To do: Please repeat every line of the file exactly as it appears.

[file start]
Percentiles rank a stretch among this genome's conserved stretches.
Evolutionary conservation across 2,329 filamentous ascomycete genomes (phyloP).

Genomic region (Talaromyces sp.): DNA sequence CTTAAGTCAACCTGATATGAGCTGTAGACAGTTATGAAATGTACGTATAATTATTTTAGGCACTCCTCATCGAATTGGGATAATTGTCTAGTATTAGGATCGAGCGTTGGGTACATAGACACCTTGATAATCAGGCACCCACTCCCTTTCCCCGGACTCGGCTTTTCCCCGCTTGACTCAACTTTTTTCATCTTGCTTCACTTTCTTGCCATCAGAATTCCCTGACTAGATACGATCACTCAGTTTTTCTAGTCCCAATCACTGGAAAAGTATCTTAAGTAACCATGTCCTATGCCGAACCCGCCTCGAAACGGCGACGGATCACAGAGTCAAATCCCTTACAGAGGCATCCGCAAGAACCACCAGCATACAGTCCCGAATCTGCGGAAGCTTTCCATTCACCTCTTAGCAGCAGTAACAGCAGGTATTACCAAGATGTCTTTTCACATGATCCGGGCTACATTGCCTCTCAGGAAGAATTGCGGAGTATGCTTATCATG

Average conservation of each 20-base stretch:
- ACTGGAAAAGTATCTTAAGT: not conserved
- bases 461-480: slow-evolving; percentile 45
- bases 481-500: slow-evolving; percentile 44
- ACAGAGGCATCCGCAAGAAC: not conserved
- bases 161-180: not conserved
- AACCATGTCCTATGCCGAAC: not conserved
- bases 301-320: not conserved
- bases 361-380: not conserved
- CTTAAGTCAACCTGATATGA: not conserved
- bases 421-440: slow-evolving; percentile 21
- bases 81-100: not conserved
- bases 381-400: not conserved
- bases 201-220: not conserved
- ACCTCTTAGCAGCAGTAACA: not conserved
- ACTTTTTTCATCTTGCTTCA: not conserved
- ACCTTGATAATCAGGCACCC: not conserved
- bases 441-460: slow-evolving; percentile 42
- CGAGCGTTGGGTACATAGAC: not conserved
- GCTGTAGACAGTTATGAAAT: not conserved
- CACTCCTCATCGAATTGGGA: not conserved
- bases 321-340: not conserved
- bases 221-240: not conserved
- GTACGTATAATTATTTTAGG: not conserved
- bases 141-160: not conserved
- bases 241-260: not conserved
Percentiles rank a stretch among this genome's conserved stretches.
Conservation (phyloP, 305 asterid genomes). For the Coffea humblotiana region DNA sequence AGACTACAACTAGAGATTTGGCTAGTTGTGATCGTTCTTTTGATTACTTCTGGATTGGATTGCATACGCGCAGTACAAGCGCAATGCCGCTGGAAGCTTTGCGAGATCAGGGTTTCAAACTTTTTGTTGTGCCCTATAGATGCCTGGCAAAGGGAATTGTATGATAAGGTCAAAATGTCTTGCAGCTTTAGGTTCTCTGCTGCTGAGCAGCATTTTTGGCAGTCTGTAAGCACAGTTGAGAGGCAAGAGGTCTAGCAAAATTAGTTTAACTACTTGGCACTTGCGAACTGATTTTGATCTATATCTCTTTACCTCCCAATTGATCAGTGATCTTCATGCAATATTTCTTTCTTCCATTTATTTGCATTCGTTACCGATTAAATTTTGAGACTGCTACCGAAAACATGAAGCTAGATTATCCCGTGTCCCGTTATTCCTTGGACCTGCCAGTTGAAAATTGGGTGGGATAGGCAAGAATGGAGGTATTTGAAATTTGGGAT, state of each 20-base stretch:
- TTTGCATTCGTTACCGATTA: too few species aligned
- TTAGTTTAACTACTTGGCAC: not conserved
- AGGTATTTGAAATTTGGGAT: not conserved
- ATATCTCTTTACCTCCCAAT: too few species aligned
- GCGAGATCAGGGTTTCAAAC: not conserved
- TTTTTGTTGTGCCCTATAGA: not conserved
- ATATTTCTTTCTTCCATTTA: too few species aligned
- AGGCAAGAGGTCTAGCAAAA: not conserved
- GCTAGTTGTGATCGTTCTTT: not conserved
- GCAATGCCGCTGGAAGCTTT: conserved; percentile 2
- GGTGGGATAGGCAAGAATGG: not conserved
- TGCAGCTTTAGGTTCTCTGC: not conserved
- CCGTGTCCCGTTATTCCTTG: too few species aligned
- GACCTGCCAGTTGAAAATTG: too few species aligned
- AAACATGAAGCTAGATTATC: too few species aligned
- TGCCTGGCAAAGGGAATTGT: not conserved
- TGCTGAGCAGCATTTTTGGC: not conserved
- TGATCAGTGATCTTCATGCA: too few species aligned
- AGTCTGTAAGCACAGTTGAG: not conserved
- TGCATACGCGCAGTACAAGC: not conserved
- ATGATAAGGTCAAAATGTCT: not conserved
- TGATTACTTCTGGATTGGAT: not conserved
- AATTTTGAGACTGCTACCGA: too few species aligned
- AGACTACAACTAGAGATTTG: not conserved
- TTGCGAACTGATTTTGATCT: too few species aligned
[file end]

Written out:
Percentiles rank a stretch among this genome's conserved stretches.
Evolutionary conservation across 2,329 filamentous ascomycete genomes (phyloP).

Genomic region (Talaromyces sp.): DNA sequence CTTAAGTCAACCTGATATGAGCTGTAGACAGTTATGAAATGTACGTATAATTATTTTAGGCACTCCTCATCGAATTGGGATAATTGTCTAGTATTAGGATCGAGCGTTGGGTACATAGACACCTTGATAATCAGGCACCCACTCCCTTTCCCCGGACTCGGCTTTTCCCCGCTTGACTCAACTTTTTTCATCTTGCTTCACTTTCTTGCCATCAGAATTCCCTGACTAGATACGATCACTCAGTTTTTCTAGTCCCAATCACTGGAAAAGTATCTTAAGTAACCATGTCCTATGCCGAACCCGCCTCGAAACGGCGACGGATCACAGAGTCAAATCCCTTACAGAGGCATCCGCAAGAACCACCAGCATACAGTCCCGAATCTGCGGAAGCTTTCCATTCACCTCTTAGCAGCAGTAACAGCAGGTATTACCAAGATGTCTTTTCACATGATCCGGGCTACATTGCCTCTCAGGAAGAATTGCGGAGTATGCTTATCATG

Average conservation of each 20-base stretch:
- ACTGGAAAAGTATCTTAAGT: not conserved
- bases 461-480: slow-evolving; percentile 45
- bases 481-500: slow-evolving; percentile 44
- ACAGAGGCATCCGCAAGAAC: not conserved
- bases 161-180: not conserved
- AACCATGTCCTATGCCGAAC: not conserved
- bases 301-320: not conserved
- bases 361-380: not conserved
- CTTAAGTCAACCTGATATGA: not conserved
- bases 421-440: slow-evolving; percentile 21
- bases 81-100: not conserved
- bases 381-400: not conserved
- bases 201-220: not conserved
- ACCTCTTAGCAGCAGTAACA: not conserved
- ACTTTTTTCATCTTGCTTCA: not conserved
- ACCTTGATAATCAGGCACCC: not conserved
- bases 441-460: slow-evolving; percentile 42
- CGAGCGTTGGGTACATAGAC: not conserved
- GCTGTAGACAGTTATGAAAT: not conserved
- CACTCCTCATCGAATTGGGA: not conserved
- bases 321-340: not conserved
- bases 221-240: not conserved
- GTACGTATAATTATTTTAGG: not conserved
- bases 141-160: not conserved
- bases 241-260: not conserved
Percentiles rank a stretch among this genome's conserved stretches.
Conservation (phyloP, 305 asterid genomes). For the Coffea humblotiana region DNA sequence AGACTACAACTAGAGATTTGGCTAGTTGTGATCGTTCTTTTGATTACTTCTGGATTGGATTGCATACGCGCAGTACAAGCGCAATGCCGCTGGAAGCTTTGCGAGATCAGGGTTTCAAACTTTTTGTTGTGCCCTATAGATGCCTGGCAAAGGGAATTGTATGATAAGGTCAAAATGTCTTGCAGCTTTAGGTTCTCTGCTGCTGAGCAGCATTTTTGGCAGTCTGTAAGCACAGTTGAGAGGCAAGAGGTCTAGCAAAATTAGTTTAACTACTTGGCACTTGCGAACTGATTTTGATCTATATCTCTTTACCTCCCAATTGATCAGTGATCTTCATGCAATATTTCTTTCTTCCATTTATTTGCATTCGTTACCGATTAAATTTTGAGACTGCTACCGAAAACATGAAGCTAGATTATCCCGTGTCCCGTTATTCCTTGGACCTGCCAGTTGAAAATTGGGTGGGATAGGCAAGAATGGAGGTATTTGAAATTTGGGAT, state of each 20-base stretch:
- TTTGCATTCGTTACCGATTA: too few species aligned
- TTAGTTTAACTACTTGGCAC: not conserved
- AGGTATTTGAAATTTGGGAT: not conserved
- ATATCTCTTTACCTCCCAAT: too few species aligned
- GCGAGATCAGGGTTTCAAAC: not conserved
- TTTTTGTTGTGCCCTATAGA: not conserved
- ATATTTCTTTCTTCCATTTA: too few species aligned
- AGGCAAGAGGTCTAGCAAAA: not conserved
- GCTAGTTGTGATCGTTCTTT: not conserved
- GCAATGCCGCTGGAAGCTTT: conserved; percentile 2
- GGTGGGATAGGCAAGAATGG: not conserved
- TGCAGCTTTAGGTTCTCTGC: not conserved
- CCGTGTCCCGTTATTCCTTG: too few species aligned
- GACCTGCCAGTTGAAAATTG: too few species aligned
- AAACATGAAGCTAGATTATC: too few species aligned
- TGCCTGGCAAAGGGAATTGT: not conserved
- TGCTGAGCAGCATTTTTGGC: not conserved
- TGATCAGTGATCTTCATGCA: too few species aligned
- AGTCTGTAAGCACAGTTGAG: not conserved
- TGCATACGCGCAGTACAAGC: not conserved
- ATGATAAGGTCAAAATGTCT: not conserved
- TGATTACTTCTGGATTGGAT: not conserved
- AATTTTGAGACTGCTACCGA: too few species aligned
- AGACTACAACTAGAGATTTG: not conserved
- TTGCGAACTGATTTTGATCT: too few species aligned